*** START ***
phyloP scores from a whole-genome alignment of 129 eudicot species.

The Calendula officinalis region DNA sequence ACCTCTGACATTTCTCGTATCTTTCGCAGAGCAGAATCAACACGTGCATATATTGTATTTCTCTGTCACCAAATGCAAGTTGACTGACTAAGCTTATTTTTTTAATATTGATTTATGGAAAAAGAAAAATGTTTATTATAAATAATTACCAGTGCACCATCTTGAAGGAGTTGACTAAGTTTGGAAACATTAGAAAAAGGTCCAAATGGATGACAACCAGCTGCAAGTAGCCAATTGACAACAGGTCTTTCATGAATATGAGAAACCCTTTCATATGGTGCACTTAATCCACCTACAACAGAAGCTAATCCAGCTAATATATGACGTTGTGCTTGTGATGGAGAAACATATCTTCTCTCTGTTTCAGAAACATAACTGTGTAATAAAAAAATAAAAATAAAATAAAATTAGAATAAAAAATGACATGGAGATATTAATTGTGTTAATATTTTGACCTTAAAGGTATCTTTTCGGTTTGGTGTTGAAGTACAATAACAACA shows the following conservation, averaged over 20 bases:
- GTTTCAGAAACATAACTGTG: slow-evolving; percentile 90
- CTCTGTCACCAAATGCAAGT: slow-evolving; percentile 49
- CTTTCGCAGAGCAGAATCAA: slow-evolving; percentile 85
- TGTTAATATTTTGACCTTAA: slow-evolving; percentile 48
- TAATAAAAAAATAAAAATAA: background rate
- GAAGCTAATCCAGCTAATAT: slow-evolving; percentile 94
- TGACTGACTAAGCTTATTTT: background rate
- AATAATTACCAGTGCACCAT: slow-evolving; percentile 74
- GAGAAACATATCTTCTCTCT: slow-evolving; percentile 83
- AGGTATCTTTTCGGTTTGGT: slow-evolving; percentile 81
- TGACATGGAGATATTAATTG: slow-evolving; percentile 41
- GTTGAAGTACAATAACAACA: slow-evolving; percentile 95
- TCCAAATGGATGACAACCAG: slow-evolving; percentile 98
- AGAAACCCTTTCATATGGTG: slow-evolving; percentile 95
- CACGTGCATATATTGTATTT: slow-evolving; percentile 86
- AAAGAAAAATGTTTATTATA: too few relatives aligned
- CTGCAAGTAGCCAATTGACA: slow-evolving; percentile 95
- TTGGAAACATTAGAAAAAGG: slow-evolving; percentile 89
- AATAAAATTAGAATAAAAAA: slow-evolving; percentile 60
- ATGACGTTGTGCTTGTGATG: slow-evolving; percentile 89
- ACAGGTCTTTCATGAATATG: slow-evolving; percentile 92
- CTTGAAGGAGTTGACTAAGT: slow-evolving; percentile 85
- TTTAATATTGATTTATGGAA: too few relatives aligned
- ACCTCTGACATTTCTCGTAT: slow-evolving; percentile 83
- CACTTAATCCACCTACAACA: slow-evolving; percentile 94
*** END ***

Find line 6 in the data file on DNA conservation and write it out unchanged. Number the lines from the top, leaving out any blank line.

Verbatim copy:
- TGTTAATATTTTGACCTTAA: slow-evolving; percentile 48